Alright, I have to ask – Why do so many fantastic films get caught in studio limbo while utter garbage is seemingly churned out on a daily basis? Why did it take three long years of anticipation before I could get my hands on a copy of Kerry Prior’s The Revenant? In 2009 alone, Prior demolished the New York City Horror Film Festival by winning Best Director, having both David Anders and Chris Wylde tie for Best Actor, scoring the Audience Choice Award, and finished by capturing Best Feature honors. Yet a film like Area 407 got a full featured release first?!
Well, after a three-year wait I was finally given a chance to see what all the hoopla was about, and boy can I say the wait was worth it. Horror fans everywhere, heed my recommendation and add Prior’s film to your must see list immediately, you’ll thank yourself afterward.
Right off the bat, director Kerry Prior makes a brilliant choice by introducing his half human/half undead hybrid called a “Revenant.”
Poor Bart (David Anders) gets killed during an ambush in Afghanistan, but is granted a second life as a reanimated corpse. Now unlike a regular zombie, Bart can still talk and function within the boundaries of his decaying corpse. Also missing is his lust for human flesh, instead only feeding on the blood of his victims to prevent further physical deterioration. Third and foremost, Bart is only animated during the day, using the night to satiate his thirst for our sweet nectar. In layman’s terms, Bart is a zombie/vampire mixture capable of mass destruction while stuck in a humanistic lifestyle. Numerous films like Fido have already attempted to pair up unturned humans with the brain-dead version of walkers we’re so accustomed to, but Prior’s spin offers a character with relatable traits instead of a hunkering lug with no connectable characteristics.
Prior then enters dangerous territory, setting up a best friend comedy dynamic between the slacker human Joey (Wylde) and his undead best friend Bart. Again, we’ve seen this kind of set up before: kooky shenanigans begin, the human has to cover up for his dead friend, people find out – all old news. Instead, Prior’s story turns Bart and Joey into comic superheroes of sorts, balancing gritty crime fighting action with foolish buddy cop antics. The Revenant blended horror and comedy in a style reminiscent to how The Boondock Saints blended action and comedy in the same story of vigilantism, which in my book is a tremendous compliment.
All would have been lost without two killer performances by the unlikely duo of Chris Wylde and David Anders, who were a match made in heaven – err I mean hell. Lets start with Anders though, selected to play a half dead vigilante dealing with bodily decomposition. If ever one of my friends tried to deal with becoming a Revenant, I believe they would act exactly how Bart did. Now, of course there’s no way to actually know considering I’ve never met a Revenant, but that’s just how convincing and into character David Anders submerged himself.
Chris Wylde also finds his niche in the horror comedy genre, playing off Anders’ undead antics as a true friend would. Wylde’s stoner sensibilities are a perfect fit for the character of Joey and the perfect counter personality for Bart, bringing goofball comedy into the mix in the most opportune moments. Again, for any Boondock Saints fans out there, Joey is your Rocco. Lovable, wacky, and full of the great ideas which perpetuate Bart’s circumstances.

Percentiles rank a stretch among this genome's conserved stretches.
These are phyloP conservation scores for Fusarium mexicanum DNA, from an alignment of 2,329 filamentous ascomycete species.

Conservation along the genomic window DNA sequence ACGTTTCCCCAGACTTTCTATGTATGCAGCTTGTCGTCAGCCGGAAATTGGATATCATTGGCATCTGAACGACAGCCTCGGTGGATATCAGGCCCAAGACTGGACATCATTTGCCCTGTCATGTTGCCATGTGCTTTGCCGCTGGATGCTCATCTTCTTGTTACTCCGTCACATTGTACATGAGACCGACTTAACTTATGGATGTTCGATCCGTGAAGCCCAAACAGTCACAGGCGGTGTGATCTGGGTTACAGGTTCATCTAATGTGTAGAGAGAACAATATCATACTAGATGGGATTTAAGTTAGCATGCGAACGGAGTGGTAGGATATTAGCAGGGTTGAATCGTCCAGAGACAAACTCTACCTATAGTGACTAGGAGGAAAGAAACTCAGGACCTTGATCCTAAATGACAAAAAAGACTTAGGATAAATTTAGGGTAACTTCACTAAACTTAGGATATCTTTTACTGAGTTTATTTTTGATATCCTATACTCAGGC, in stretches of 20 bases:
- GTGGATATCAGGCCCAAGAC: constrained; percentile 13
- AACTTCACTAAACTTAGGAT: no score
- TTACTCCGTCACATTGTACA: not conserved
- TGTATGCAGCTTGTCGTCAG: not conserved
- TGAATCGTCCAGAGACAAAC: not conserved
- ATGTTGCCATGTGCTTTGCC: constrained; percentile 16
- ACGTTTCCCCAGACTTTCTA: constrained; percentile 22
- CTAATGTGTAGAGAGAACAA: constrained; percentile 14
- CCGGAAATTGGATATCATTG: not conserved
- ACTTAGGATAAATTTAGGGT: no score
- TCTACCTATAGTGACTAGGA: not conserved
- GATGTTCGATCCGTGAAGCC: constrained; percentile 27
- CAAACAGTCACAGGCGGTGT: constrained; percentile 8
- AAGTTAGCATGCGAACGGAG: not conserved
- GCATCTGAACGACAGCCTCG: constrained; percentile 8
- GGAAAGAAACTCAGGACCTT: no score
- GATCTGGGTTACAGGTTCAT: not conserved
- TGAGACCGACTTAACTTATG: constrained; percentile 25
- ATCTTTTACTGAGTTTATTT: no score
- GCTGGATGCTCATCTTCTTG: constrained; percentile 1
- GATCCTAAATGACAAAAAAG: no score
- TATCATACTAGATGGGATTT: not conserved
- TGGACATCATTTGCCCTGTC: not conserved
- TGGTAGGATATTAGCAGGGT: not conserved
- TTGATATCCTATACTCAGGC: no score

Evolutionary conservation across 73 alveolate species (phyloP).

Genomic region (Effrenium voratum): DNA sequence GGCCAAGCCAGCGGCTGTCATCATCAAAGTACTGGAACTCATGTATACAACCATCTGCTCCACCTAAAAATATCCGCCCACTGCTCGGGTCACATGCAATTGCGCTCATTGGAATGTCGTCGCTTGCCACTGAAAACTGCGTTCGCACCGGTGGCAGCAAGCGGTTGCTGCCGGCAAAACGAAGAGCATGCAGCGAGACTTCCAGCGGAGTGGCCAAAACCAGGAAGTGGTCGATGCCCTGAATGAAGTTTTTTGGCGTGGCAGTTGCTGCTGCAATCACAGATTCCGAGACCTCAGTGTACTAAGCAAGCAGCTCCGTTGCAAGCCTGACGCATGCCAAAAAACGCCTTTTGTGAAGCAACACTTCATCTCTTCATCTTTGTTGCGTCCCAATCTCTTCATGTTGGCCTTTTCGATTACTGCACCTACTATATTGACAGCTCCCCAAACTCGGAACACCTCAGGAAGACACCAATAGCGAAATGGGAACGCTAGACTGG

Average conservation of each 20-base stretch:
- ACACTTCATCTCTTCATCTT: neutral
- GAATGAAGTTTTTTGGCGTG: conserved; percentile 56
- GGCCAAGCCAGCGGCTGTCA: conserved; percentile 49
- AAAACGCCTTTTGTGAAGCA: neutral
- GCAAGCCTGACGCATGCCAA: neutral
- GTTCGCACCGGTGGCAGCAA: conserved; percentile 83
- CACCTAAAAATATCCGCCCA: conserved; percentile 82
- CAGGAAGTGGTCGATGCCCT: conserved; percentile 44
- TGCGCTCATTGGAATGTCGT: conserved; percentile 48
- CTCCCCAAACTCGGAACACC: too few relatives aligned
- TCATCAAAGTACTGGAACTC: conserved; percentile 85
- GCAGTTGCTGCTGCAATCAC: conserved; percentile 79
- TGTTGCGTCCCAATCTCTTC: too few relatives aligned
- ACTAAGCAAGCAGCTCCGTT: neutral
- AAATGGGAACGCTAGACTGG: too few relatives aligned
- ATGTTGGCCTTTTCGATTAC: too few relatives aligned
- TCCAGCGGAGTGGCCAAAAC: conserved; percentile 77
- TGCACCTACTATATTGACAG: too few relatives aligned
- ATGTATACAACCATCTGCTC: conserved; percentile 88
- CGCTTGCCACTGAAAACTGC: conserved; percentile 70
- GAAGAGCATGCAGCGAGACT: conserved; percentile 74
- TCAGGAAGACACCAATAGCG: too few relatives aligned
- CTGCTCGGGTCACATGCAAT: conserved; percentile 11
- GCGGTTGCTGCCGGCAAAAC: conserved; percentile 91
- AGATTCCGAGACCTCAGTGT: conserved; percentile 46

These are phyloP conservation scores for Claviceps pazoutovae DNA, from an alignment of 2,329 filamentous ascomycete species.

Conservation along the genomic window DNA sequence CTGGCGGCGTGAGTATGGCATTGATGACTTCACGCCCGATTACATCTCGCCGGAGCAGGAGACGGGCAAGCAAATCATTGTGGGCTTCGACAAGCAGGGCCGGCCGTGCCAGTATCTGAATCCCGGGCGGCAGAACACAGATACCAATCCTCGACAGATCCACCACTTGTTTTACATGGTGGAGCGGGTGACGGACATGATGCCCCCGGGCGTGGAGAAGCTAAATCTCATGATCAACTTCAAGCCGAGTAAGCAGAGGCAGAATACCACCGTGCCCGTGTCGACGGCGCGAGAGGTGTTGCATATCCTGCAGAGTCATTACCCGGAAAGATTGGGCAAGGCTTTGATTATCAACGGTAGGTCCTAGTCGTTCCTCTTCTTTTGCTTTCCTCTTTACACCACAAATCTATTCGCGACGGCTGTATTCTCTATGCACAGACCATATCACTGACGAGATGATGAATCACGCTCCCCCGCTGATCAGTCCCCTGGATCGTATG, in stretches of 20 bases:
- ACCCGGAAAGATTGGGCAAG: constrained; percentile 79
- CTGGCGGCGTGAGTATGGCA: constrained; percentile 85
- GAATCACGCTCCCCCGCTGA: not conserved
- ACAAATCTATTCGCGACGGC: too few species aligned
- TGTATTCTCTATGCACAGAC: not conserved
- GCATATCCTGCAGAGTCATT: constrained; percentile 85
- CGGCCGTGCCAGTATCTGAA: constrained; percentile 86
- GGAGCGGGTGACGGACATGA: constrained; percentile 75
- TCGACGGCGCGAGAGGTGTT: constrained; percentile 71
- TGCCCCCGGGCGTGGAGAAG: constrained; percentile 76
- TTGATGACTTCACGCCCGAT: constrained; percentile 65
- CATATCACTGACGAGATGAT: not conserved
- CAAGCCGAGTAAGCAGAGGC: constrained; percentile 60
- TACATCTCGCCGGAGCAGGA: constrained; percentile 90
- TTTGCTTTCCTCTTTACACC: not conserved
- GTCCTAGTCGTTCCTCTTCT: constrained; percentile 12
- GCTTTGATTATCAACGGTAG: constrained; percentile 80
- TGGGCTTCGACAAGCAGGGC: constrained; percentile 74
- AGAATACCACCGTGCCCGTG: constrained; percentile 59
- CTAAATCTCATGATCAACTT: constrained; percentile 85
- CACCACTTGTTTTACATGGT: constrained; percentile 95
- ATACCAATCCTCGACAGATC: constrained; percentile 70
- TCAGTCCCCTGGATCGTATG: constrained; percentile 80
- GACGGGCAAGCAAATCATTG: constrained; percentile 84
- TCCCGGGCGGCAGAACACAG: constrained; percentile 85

The one stuttering point which didn’t stick fully pertains to Bart’s relationship with girlfriend Janet (Louise Griffiths). I’m not one to write off romantic inclusions based on some biased hatred against the genre, but her undying love for Bart – albeit sweet – felt like a protrusion in the overall story. The Revenant gets a little sappy in this sense, but Janet also opens the door for some pretty funny exchanges later in the film, so all is forgiven.
Not to leave the horror nerds scratching their heads at my rambling so far, Prior of course includes plenty of genre based fun as well. Everyone involved in Makeup and Effects deserves a round of applause, as audiences watch Bart turn thugs into the equivalent of a zombie juice box. The Revenant isn’t a scary horror film by any means for typical fans, but all the great staples of the genre exist in Prior’s film, including realistic rotted flesh and gore. Anders looks phenomenal in his undead state, right down to the milky white eyes which detail the character of Bart with stunning creativity.
For all these reasons, The Revenant will surely garner a cult classic status in only a short amount of time. Prior’s command of numerous genres is impressive, avoiding pitfalls which might cause one to outweigh the other. I was laughing and loving every single minute of undead heroism, watching two bumbling friends dispatch of low-lives in a previously ignored manner. It’s becoming harder and harder these days to find a gem like the one Kerry Prior has created here, but at least there’s one more film which proves the horror genre is far from dead.
Not only that, but Prior proves there’s still loads of fun to be had within the horror genre, making usual “Boobs, Blood, and Guts” knock offs seem like mindless exploitation. The Revenant is full of life, displays magnificent story telling from both a writing and directorial sense, was enjoyably well acted, and is sneakily one of the smarter horror comedies created in the past few years.
Next time, let’s make sure such a wonderful film doesn’t take three years to be unearthed.